My application database includes a Groups table that separates customers into logical roles and defines access levels (admin, owner, sales rep, customer support, etc.)

Groups has numerous Customers. The Customers table consists of login particulars for example account information.

Now If only to include user profiles to my database. The problem I am getting (most likely because of my relative unfamiliarity with proper database normalization) is the fact that different user groups have different types of profiles. Ergo, a salesperson's profile includes his commission percentage, whereas an admin or customer support wouldn't need this value.

So, would the correct method be to produce a unique profile table for every group? (e.g. admin_profiles, or sales rep_profiles). or it is possible to better method in which combines certain particulars inside a generic profile, although some customers have extended info. And when so, what is among how to get this done using the commission example given?

Well that is dependent how differnt the profile details are. Within our situation, salesmen have numerous more bits of information that people store in comparison with other customers. We have to be aware of territory tory they're in, the sales pressure or forces thay have been in, the brands they represent, etc.

Should you have only one ro two bits of differnt data, just add the posts making them nullable. Should you havea procuring data, you'll need tables for that sales rep data vice other groups. These many be tables having a one-to 1 relationship a treadmill to a lot of depending onteh character from the data.

But keep your general profile information that is applicable to on this page. Eventually you might have customers who've multiple roles (sales rep and admin) which means you want the fundamental user information saved only one time.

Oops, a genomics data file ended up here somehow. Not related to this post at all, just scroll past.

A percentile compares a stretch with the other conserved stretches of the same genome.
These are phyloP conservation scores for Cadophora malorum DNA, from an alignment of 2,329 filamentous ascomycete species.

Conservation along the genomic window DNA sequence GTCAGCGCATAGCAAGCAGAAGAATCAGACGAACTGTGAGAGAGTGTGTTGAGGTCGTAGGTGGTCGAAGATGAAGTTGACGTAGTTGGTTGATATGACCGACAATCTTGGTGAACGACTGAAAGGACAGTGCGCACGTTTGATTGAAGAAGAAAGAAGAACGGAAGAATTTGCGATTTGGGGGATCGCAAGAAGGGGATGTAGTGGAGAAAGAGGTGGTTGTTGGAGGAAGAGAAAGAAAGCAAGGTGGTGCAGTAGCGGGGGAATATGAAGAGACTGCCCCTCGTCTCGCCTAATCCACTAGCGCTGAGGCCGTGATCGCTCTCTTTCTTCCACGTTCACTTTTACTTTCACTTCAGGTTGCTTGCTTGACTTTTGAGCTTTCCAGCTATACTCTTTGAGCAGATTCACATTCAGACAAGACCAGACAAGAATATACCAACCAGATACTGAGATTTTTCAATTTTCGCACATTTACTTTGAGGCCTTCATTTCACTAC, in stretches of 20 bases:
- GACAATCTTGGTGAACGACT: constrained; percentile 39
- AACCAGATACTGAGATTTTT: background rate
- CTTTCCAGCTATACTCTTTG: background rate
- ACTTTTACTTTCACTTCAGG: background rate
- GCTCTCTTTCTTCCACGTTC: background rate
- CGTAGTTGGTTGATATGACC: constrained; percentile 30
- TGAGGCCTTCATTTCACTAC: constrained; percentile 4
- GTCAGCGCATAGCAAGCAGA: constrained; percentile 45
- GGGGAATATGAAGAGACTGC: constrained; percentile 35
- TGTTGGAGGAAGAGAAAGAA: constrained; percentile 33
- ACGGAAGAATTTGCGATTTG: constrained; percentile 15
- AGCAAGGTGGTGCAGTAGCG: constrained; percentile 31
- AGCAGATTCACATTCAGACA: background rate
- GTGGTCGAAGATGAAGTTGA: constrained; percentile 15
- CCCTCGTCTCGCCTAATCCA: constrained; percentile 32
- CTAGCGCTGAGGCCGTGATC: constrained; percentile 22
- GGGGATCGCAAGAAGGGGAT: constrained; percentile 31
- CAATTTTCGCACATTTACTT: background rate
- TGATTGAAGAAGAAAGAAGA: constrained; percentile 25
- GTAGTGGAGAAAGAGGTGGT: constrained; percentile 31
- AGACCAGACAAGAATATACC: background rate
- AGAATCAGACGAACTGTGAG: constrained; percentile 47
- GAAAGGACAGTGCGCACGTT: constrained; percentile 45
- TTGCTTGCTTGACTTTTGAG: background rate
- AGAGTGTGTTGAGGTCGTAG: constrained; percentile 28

In case your groups will not alternation in long term, I'd advise to help keep seperate table for every profile for every group - admin_profile, sales rep_profile. Design your object model in ways that these profile-types can be found within User object itself.


In case your object model is seem, you'll be able to do following.

Produce a table USerProfiles with Foreign references from USer and Groups table. Add two coloumns, ProfileFieldName and ProfileFieldValue. Include a principal key area too. At runtime, continue adding ProfileFieldName and Values for every set of Group and User, wherever relevant. Most significantly, in User object of the object model, provide typed-qualities that address ProfileFieldName.

I'd still recommend to get it done the prior way since doing the work by doing this would set you back more queries and much more processing cycles. Building User object would take comparatively additional time and processing within this approach.

The easiest way to do it most likely is to possess a table admin_profiles, a table salesperson_profiles, and so forth. Each table must have an overseas key referencing the fundamental "Customers" table, and then any qualities that affect all (or most) kinds of customers ought to be posts within the "Customers" table.

I suppose the listing of different roles will probably be fixed, i.e. that new, arbitrary kinds of roles will not need to be added by system customers. In the event that were the situation you'd most likely maintain EAV territory, that we understand is not very fun.

An alternative choice, that has been utilized by other suppliers, would be to only have 2 tables. One lists the characteristics that comprise the profile, for example disk space, quantity of rows came back, etc. Another lists which groups obtain that option. Oracle does something much the same.

This enables for expansion simpler compared to other techniques, but limits you in the way you add new title-value pairs towards the structure. For instance, if you will find 3 elements within the title-value pair, you may be in danger. However I think this is actually the simpler, cleaner, more scalable, and much easier approach.